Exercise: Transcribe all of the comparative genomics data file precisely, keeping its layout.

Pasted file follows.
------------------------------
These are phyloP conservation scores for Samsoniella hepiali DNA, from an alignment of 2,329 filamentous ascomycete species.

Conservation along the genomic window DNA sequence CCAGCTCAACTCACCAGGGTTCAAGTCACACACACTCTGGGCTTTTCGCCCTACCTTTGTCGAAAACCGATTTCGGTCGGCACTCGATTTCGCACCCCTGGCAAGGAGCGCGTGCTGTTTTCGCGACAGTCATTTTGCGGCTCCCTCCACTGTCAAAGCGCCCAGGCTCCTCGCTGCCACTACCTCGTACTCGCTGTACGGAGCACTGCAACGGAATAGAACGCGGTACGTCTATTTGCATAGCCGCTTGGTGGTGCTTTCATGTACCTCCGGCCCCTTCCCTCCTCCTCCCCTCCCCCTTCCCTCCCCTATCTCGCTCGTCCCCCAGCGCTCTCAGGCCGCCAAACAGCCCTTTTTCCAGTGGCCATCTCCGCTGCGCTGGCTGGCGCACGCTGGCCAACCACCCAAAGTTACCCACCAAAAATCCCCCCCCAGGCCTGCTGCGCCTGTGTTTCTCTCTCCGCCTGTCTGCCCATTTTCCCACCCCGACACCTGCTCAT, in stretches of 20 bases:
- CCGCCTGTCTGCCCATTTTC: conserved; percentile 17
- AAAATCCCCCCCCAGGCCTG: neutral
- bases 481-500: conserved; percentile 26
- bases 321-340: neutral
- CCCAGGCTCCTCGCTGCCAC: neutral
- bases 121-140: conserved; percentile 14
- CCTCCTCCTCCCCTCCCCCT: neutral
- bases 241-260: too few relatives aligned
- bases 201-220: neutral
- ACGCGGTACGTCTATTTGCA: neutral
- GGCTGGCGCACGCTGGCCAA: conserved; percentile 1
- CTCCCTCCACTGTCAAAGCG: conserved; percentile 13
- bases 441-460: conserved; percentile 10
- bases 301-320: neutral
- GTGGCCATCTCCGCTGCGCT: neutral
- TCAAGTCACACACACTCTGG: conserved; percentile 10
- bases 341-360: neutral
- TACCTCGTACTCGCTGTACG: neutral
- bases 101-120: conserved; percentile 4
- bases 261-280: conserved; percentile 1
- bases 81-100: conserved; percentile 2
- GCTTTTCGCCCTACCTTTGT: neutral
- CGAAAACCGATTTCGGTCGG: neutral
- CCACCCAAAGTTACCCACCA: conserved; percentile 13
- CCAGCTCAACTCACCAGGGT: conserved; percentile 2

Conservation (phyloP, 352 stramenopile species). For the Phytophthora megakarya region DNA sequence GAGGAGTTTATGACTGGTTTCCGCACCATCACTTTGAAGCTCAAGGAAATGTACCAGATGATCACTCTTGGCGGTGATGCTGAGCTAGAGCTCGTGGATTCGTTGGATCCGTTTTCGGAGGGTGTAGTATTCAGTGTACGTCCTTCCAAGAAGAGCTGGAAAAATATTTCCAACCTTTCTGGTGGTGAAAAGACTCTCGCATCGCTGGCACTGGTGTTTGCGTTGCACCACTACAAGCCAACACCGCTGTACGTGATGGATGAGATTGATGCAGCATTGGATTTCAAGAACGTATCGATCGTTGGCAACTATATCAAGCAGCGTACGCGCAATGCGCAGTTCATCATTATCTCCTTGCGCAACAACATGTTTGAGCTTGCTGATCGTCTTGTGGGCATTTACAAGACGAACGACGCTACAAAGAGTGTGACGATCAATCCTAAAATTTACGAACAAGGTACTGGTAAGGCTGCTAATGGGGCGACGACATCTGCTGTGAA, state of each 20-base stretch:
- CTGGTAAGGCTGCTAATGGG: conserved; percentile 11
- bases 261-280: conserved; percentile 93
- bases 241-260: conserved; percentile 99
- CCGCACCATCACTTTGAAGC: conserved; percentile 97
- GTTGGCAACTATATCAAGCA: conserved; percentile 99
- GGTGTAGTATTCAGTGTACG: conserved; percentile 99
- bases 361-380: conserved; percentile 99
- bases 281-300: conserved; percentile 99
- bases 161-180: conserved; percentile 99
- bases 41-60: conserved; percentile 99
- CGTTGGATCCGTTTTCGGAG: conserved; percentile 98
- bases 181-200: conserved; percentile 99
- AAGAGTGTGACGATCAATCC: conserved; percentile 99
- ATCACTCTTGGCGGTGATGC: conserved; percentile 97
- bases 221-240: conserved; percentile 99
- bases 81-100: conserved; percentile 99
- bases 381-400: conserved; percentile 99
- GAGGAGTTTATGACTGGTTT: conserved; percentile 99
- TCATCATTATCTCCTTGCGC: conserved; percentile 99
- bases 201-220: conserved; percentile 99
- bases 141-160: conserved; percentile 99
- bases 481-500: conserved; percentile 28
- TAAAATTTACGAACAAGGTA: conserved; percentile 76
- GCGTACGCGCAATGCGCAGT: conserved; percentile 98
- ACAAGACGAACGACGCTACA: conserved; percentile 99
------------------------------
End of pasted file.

These are phyloP conservation scores for Samsoniella hepiali DNA, from an alignment of 2,329 filamentous ascomycete species.

Conservation along the genomic window DNA sequence CCAGCTCAACTCACCAGGGTTCAAGTCACACACACTCTGGGCTTTTCGCCCTACCTTTGTCGAAAACCGATTTCGGTCGGCACTCGATTTCGCACCCCTGGCAAGGAGCGCGTGCTGTTTTCGCGACAGTCATTTTGCGGCTCCCTCCACTGTCAAAGCGCCCAGGCTCCTCGCTGCCACTACCTCGTACTCGCTGTACGGAGCACTGCAACGGAATAGAACGCGGTACGTCTATTTGCATAGCCGCTTGGTGGTGCTTTCATGTACCTCCGGCCCCTTCCCTCCTCCTCCCCTCCCCCTTCCCTCCCCTATCTCGCTCGTCCCCCAGCGCTCTCAGGCCGCCAAACAGCCCTTTTTCCAGTGGCCATCTCCGCTGCGCTGGCTGGCGCACGCTGGCCAACCACCCAAAGTTACCCACCAAAAATCCCCCCCCAGGCCTGCTGCGCCTGTGTTTCTCTCTCCGCCTGTCTGCCCATTTTCCCACCCCGACACCTGCTCAT, in stretches of 20 bases:
- CCGCCTGTCTGCCCATTTTC: conserved; percentile 17
- AAAATCCCCCCCCAGGCCTG: neutral
- bases 481-500: conserved; percentile 26
- bases 321-340: neutral
- CCCAGGCTCCTCGCTGCCAC: neutral
- bases 121-140: conserved; percentile 14
- CCTCCTCCTCCCCTCCCCCT: neutral
- bases 241-260: too few relatives aligned
- bases 201-220: neutral
- ACGCGGTACGTCTATTTGCA: neutral
- GGCTGGCGCACGCTGGCCAA: conserved; percentile 1
- CTCCCTCCACTGTCAAAGCG: conserved; percentile 13
- bases 441-460: conserved; percentile 10
- bases 301-320: neutral
- GTGGCCATCTCCGCTGCGCT: neutral
- TCAAGTCACACACACTCTGG: conserved; percentile 10
- bases 341-360: neutral
- TACCTCGTACTCGCTGTACG: neutral
- bases 101-120: conserved; percentile 4
- bases 261-280: conserved; percentile 1
- bases 81-100: conserved; percentile 2
- GCTTTTCGCCCTACCTTTGT: neutral
- CGAAAACCGATTTCGGTCGG: neutral
- CCACCCAAAGTTACCCACCA: conserved; percentile 13
- CCAGCTCAACTCACCAGGGT: conserved; percentile 2

Conservation (phyloP, 352 stramenopile species). For the Phytophthora megakarya region DNA sequence GAGGAGTTTATGACTGGTTTCCGCACCATCACTTTGAAGCTCAAGGAAATGTACCAGATGATCACTCTTGGCGGTGATGCTGAGCTAGAGCTCGTGGATTCGTTGGATCCGTTTTCGGAGGGTGTAGTATTCAGTGTACGTCCTTCCAAGAAGAGCTGGAAAAATATTTCCAACCTTTCTGGTGGTGAAAAGACTCTCGCATCGCTGGCACTGGTGTTTGCGTTGCACCACTACAAGCCAACACCGCTGTACGTGATGGATGAGATTGATGCAGCATTGGATTTCAAGAACGTATCGATCGTTGGCAACTATATCAAGCAGCGTACGCGCAATGCGCAGTTCATCATTATCTCCTTGCGCAACAACATGTTTGAGCTTGCTGATCGTCTTGTGGGCATTTACAAGACGAACGACGCTACAAAGAGTGTGACGATCAATCCTAAAATTTACGAACAAGGTACTGGTAAGGCTGCTAATGGGGCGACGACATCTGCTGTGAA, state of each 20-base stretch:
- CTGGTAAGGCTGCTAATGGG: conserved; percentile 11
- bases 261-280: conserved; percentile 93
- bases 241-260: conserved; percentile 99
- CCGCACCATCACTTTGAAGC: conserved; percentile 97
- GTTGGCAACTATATCAAGCA: conserved; percentile 99
- GGTGTAGTATTCAGTGTACG: conserved; percentile 99
- bases 361-380: conserved; percentile 99
- bases 281-300: conserved; percentile 99
- bases 161-180: conserved; percentile 99
- bases 41-60: conserved; percentile 99
- CGTTGGATCCGTTTTCGGAG: conserved; percentile 98
- bases 181-200: conserved; percentile 99
- AAGAGTGTGACGATCAATCC: conserved; percentile 99
- ATCACTCTTGGCGGTGATGC: conserved; percentile 97
- bases 221-240: conserved; percentile 99
- bases 81-100: conserved; percentile 99
- bases 381-400: conserved; percentile 99
- GAGGAGTTTATGACTGGTTT: conserved; percentile 99
- TCATCATTATCTCCTTGCGC: conserved; percentile 99
- bases 201-220: conserved; percentile 99
- bases 141-160: conserved; percentile 99
- bases 481-500: conserved; percentile 28
- TAAAATTTACGAACAAGGTA: conserved; percentile 76
- GCGTACGCGCAATGCGCAGT: conserved; percentile 98
- ACAAGACGAACGACGCTACA: conserved; percentile 99